Learning through our screens

To become better acquainted with Belarus, it takes more than a single drive through by car. Of course, it’s easier to watch television than to go exploring.  If you want to learn more about our country, it’s hard to know which is the best channel to choose… there are so many. To discover the traditions of Belarus, be they sporting or cultural, Lad Channel may be solution. Rather than discussing politics or passing news stories, it concentrates on the true spirit of the country. Its Chief Director, Sergey Kukhto, tells us more

By Victor Andreev

What’s the difference between Belarusian and foreign TV channels?

In my view, our great advantage is that we have not chased all the latest modern trends and have avoided copying foreign formats.

What’s better: to purchase a well-promoted show from abroad or to make your own?

Sadly, our media market has very few programmes which completely pay for themselves. From an economic point of view, it’s more profitable to buy a licensed product, broadcast it and earn even more. However, there’s no doubt that the TV industry must develop and there’s no hope of this unless we shoot our own programmes. Domestically-made programmes occupy the lion’s share of broadcasting, as we’ve unanimously decided to invest huge sums only in our own serious programmes. These will be classics which can be broadcast every six to twelve months: they’ll be landmarks. We’re injecting money into documentaries, as well as educational programmes and those for children. Our TV channel broadcasts news from the country’s regions, so our viewers can see events taking place in Belarus’ more remote areas.
You say documentaries are being developed. Not long ago, these were rarely aired. What has inspired this change?
Many channels are currently broadcasting investigative films, and documentaries exploring historical events. Previously secret sources, facts and data have become available, which arouses interest. Films about our past are particularly popular just now but I think history will always be of interest, since we learn from it. The better we study historical events, and in more detail, the fewer mistakes we’ll make in life.

Do you believe that documentaries may eventually prove more popular than soap operas?

I’d love this to happen but I don’t want to offend soap opera lovers. I advocate a more diverse range of programming, so people have more choice.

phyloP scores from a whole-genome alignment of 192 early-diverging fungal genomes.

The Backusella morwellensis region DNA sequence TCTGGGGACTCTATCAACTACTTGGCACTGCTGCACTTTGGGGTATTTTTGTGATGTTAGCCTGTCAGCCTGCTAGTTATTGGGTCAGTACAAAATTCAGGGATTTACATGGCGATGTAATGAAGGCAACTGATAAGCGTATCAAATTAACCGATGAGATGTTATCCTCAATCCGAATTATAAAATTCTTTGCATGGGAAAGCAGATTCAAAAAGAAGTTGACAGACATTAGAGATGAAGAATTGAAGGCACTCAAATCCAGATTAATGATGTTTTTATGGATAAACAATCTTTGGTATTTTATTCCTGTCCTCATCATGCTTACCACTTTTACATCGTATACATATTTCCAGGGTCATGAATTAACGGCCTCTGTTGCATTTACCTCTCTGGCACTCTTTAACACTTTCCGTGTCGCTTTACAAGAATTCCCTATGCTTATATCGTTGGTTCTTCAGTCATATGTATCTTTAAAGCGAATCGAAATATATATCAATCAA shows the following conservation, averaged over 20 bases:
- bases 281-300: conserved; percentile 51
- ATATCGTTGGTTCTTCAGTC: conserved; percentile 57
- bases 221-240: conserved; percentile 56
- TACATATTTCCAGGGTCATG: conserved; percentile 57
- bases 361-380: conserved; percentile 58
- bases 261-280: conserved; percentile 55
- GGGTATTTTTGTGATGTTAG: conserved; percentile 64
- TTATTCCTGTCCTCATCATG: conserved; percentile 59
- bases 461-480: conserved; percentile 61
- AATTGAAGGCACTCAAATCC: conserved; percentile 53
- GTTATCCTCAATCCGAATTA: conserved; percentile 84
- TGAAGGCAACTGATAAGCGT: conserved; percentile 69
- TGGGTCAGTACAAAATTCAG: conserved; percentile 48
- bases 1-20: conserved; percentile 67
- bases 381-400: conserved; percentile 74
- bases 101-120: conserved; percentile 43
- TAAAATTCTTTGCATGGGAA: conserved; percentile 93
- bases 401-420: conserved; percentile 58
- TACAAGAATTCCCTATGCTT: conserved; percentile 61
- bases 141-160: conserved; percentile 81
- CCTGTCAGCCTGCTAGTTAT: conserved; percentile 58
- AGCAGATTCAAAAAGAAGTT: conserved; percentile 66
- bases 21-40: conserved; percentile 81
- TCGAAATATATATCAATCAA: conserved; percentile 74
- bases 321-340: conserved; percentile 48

Do you think Belarus needs its own sports channel, as discussed in recent years?

Of course, just as it needs its own educational channel and children’s channel. However, we must assess this objectively, since it’s expensive. If we had as much oil and as much money as Saudi Arabia, our only problem would be how to spend it! Nevertheless, I’m sure that we’ll have our own sports channel sooner or later. We have many fans and a grand event is coming up for Minsk: the World Ice Hockey Championship, scheduled for 2014.

What lies ahead for our TV programming?

The quality of each TV programme depends on the financial resources available. If Russian channels earn more, they can spend more; it’s a simple law of economics. At the moment, our advertising market is growing, but not as quickly as we might wish. However, progression is evident, compared with three to five years ago, with the quality of programming improving. Actually, people are spending more time than ever at home with their families, watching TV, rather than going out to restaurants and so on, so the time is ripe for broadcasting to provide a better service. We are ready to offer new, original and interesting programmes.

What is needed to become a Belarusian television host?

Having your own original idea is the best way; our programmes tend to be hosted, headed or serviced by those who created them. We’re always searching for fresh ideas, from anyone who offers them, regardless of profession. We must attract clever and talented people into television.

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